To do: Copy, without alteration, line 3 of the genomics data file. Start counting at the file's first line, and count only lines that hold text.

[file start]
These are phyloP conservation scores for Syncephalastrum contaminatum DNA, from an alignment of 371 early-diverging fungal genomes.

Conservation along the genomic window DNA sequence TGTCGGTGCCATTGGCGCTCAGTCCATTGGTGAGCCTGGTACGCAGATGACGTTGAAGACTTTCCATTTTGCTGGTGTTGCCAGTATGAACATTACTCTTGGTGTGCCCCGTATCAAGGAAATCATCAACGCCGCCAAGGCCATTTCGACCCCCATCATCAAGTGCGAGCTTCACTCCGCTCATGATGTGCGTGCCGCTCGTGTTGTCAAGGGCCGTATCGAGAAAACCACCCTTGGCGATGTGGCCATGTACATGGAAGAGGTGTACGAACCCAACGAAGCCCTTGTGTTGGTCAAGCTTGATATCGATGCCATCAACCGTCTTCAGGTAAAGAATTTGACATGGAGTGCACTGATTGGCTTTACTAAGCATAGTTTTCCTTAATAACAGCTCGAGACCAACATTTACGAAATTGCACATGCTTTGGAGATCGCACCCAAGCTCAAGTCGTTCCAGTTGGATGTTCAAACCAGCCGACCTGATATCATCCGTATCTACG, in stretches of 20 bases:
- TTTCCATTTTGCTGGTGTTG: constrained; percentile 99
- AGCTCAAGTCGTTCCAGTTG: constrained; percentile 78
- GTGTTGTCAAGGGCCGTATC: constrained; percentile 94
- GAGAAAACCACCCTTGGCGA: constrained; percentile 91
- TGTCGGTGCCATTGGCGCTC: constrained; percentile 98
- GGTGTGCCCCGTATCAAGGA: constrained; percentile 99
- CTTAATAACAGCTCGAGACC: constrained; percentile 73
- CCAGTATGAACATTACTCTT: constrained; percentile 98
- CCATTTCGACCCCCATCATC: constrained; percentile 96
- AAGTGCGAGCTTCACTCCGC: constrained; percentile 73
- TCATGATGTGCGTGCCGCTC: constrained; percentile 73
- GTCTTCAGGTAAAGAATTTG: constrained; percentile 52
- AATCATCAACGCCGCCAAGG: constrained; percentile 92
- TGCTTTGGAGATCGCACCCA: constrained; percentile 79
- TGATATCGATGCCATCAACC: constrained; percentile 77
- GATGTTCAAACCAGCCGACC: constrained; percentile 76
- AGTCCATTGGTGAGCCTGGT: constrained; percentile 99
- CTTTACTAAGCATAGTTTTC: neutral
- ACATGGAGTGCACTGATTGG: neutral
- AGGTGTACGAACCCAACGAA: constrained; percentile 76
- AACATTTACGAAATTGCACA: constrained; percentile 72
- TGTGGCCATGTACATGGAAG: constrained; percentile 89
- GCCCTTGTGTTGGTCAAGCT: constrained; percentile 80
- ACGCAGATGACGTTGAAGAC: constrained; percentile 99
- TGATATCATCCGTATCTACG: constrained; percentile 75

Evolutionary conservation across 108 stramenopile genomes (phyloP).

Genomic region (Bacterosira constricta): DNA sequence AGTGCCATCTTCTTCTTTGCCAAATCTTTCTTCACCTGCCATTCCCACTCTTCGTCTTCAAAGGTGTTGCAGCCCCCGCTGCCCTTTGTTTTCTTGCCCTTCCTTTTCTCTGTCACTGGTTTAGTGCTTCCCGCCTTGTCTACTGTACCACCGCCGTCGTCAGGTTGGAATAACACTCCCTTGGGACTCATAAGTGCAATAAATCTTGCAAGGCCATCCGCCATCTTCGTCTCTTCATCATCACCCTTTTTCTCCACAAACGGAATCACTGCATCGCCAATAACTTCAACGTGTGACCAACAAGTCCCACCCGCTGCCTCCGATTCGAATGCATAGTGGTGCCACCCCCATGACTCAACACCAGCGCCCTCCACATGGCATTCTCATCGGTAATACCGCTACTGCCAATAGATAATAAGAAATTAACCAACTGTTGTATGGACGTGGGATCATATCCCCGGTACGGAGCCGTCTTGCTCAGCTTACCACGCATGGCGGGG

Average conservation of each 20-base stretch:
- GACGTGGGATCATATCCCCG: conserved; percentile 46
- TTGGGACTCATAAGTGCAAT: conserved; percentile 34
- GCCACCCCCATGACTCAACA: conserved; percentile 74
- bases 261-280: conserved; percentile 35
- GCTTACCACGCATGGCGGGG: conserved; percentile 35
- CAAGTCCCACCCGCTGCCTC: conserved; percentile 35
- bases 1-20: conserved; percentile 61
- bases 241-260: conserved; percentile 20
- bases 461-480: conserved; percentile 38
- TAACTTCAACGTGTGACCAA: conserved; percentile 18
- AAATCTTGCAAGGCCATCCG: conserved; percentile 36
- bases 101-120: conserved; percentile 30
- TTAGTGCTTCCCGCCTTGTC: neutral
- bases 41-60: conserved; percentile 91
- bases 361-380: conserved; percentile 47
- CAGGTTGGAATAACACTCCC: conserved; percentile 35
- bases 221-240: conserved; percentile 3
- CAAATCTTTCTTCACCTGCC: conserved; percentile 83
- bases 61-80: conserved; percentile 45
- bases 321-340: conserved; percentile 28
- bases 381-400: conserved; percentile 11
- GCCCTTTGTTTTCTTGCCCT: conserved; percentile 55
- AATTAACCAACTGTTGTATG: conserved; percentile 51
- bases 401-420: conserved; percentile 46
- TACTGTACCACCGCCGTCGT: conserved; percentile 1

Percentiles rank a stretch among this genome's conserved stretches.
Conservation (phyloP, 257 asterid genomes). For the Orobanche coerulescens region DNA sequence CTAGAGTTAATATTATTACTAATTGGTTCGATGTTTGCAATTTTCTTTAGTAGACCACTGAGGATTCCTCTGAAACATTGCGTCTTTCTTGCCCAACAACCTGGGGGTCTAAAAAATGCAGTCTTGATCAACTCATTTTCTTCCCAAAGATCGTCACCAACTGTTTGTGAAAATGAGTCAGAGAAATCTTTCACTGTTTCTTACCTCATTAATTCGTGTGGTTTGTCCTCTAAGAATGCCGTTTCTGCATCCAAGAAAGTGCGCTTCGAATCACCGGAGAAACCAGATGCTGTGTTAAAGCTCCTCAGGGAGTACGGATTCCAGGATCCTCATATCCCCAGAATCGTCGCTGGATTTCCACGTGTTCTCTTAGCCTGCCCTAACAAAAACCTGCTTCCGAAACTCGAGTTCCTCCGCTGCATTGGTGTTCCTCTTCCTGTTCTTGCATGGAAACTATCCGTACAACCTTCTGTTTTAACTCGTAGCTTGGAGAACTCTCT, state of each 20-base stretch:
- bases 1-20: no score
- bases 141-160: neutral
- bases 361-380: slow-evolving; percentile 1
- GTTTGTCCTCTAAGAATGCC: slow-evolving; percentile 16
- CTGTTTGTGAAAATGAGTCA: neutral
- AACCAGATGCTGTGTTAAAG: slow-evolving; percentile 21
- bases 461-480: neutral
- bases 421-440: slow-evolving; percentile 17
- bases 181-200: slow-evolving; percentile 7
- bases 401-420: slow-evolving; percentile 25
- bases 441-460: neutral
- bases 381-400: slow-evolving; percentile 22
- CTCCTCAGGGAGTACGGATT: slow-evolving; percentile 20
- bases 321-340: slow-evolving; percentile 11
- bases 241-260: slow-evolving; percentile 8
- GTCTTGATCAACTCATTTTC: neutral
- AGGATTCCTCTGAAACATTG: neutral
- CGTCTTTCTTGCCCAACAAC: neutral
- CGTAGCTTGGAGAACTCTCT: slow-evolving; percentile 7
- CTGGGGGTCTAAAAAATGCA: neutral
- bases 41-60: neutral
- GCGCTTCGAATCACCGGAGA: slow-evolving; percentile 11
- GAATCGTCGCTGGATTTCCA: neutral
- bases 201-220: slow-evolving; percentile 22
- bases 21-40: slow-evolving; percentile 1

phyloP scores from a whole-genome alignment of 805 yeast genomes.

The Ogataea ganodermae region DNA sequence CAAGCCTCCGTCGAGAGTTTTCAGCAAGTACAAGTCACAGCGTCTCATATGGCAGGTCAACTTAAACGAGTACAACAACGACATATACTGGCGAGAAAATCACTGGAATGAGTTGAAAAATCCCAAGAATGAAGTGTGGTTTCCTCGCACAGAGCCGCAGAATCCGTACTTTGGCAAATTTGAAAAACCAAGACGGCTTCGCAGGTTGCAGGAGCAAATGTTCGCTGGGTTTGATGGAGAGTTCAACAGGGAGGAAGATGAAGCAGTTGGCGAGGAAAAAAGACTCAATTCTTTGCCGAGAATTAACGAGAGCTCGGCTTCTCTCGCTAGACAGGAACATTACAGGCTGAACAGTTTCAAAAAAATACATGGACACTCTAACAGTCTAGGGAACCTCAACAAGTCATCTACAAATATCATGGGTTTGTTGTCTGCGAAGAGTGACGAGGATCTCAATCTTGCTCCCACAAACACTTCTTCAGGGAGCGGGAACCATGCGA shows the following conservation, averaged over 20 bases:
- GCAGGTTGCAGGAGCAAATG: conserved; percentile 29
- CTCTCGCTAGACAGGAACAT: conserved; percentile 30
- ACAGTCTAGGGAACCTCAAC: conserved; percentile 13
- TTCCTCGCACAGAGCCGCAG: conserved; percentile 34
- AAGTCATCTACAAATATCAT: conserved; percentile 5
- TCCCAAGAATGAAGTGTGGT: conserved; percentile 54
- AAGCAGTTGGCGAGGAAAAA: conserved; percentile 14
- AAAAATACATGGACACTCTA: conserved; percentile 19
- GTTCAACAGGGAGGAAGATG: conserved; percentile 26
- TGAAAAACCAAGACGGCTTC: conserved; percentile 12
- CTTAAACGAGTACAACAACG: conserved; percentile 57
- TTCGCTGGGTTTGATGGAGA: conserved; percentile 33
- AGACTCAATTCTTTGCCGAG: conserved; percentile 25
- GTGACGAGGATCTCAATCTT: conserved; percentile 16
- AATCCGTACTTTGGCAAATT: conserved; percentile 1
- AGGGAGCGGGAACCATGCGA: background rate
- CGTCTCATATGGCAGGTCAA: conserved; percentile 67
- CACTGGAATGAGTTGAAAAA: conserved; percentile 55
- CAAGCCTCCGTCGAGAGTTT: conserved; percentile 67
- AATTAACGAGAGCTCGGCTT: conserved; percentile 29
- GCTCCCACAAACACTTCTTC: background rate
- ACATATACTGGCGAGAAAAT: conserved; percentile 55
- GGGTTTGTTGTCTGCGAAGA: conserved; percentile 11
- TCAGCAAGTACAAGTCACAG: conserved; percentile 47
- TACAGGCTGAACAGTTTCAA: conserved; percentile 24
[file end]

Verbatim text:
- TTTCCATTTTGCTGGTGTTG: constrained; percentile 99